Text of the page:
Following the recent very successful auction there were several people who have contacted us and said they wish they had known that there was an auction. And then there were others who wished they had better described their goods so that they stood a better chance of being sold.
In the light of this we have added a section to the website where we can bring vendors and purchasers together. This new section can be near the top of the page under the equipment menu.
There was a honey spinner for sale here but it has been removed – because it is sold.
If you have any bee equipment to sell then this is the site that could do it for you/
Further items will be added as I am sent details at firstname.lastname@example.org
If there is a specific item you seek then let me know and I can add them to the “Wanted” section.
Lovely sunny day, hardly a cloud in the sky and just a day to get out and apply that first spray to the crops – but what about the bees?
There are all sorts of reasons that bees suffer from colony collapse or fail to do what we expect them to and one of the reasons that is often suggested is crop spraying.
In towns where many of us keep bees this is not a problem as there is very little spraying which is likely to drift far from the intended plants. However in the countryside it can be a far more serious problem.
It is for this reason I was intrigued to see a web site that helps around this problem. The site is beeconnected.co.uk and aims to advise bee keepers when there is going to be spraying in the vicinity of their hives.
The way it works is that farmers who are registered place a pin on the map where they are going to spray and show what is being sprayed. As beekeepers we also place a pin on the map to show where we keep hives. It is not necessary to have a post code for a hive which is probably as well.
The farmer will notify beeconnected when they are going to spray and an email is then sent to the owners of the registered apiaries in the area which is being sprayed. Bee keepers can decide how big a radius they want to cover and the software allows them to choose up to 5km which is about as far as the bees are likely to go to forage.
In this area – around Dorchester – there are 15 farmers registered and 47 beekeepers. Fifteen farmers may not sound like a lot but with the size of many farms these days this could cover a lot of land.
So if you are a beekeeper it is a good idea to register.
But what do you do if you get notification that there will be spraying in your area? One suggestion is to move your bees to a new location but for those who have ever done this then you have some idea what a problem this can be.
A more practical suggestion is to cover the hive very loosely with wet sacking – more like a tent with the hive in it than a well wrapped parcel. Allow the bees space to move out of the hive and cluster by the entrance if it is too hot inside. The sacking should be kept wet to avoid the hive overheating and at the same time it may absorb some of the drift. It is not ideal but there seem to be no sure-fire ways to protect bees.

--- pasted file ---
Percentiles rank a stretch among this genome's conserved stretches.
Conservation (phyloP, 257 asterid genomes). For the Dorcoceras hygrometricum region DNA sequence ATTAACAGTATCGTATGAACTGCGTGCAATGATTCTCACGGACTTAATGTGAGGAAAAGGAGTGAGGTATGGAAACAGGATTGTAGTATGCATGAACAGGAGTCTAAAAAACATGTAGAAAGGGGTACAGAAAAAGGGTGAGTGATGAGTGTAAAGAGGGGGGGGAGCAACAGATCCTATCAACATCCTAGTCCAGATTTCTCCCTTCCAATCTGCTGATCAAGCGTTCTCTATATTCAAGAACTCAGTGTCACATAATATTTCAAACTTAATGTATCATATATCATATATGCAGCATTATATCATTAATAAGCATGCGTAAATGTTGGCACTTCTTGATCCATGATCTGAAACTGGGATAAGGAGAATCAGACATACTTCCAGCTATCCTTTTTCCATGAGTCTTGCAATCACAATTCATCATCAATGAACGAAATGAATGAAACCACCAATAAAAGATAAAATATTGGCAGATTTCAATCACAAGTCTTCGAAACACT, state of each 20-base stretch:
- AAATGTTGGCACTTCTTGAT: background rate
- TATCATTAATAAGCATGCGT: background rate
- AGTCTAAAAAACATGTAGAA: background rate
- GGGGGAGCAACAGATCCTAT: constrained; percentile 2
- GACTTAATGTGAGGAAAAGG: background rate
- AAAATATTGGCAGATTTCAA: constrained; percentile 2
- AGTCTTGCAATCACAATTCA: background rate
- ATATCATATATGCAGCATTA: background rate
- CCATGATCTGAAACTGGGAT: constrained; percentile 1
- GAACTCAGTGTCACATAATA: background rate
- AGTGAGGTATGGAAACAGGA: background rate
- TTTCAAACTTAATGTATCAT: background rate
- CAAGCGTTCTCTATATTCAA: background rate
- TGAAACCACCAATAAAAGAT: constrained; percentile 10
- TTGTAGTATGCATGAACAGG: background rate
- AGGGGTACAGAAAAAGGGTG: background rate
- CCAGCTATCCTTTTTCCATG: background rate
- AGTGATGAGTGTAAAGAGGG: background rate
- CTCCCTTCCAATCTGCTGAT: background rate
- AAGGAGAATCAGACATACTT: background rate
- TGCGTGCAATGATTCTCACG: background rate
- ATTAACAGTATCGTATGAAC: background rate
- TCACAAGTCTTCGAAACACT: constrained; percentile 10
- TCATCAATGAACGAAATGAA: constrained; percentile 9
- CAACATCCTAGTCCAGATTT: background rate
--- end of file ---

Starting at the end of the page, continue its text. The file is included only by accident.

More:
Well I am sorry to say that if you were not there you missed it! Was it worth going to? Well I will let you decide.
There was a complete National Hive there with two supers, a brood, crown board, roof and legs and that went for £76 and then another one for £95. Now you don’t have to look far in some well known catalogues to realise these were bargains.
For those of you interested in microscopy then this was your chance to pick up a good looking microscope for £40 – another bargain.
National Supers were going for about £10 each.
Not everything was sold and a manual spinner with settling tank did not reach its reserve of £100 but for many things there was brisk and enthusiastic bidding.
This year I don’t need anything but next year could be different and I will certainly be putting the auction on my calendar.
Well at last it is auction day and for those who have not yet got down to the auction at Sunninghill Community Hall at Sunninghill Prep School, South Walks Road, Dorchester DT1 1EB here is some of what you are missing.
If you have anything to sell then bring it down between 11:00 and 13:00 to book it in and the auction itself will start at 14:00. How long it goes on for depends on how much we have to sell and how keen the bidding.
There is plenty of parking.
I have just been down to watch the setting up and there is a lot going on. Below are pictures I took of some of the items which will be for sale this afternoon.
If you are a new beekeeper then this is your chance to pick up a complete kit for a bargain price – and there are plenty of experts there to help you choose.
If you are an old beekeeper then here is a chance to replace the things that have worn out – though there are no new backbones for those of us who think Supers have got heavier.
See you there.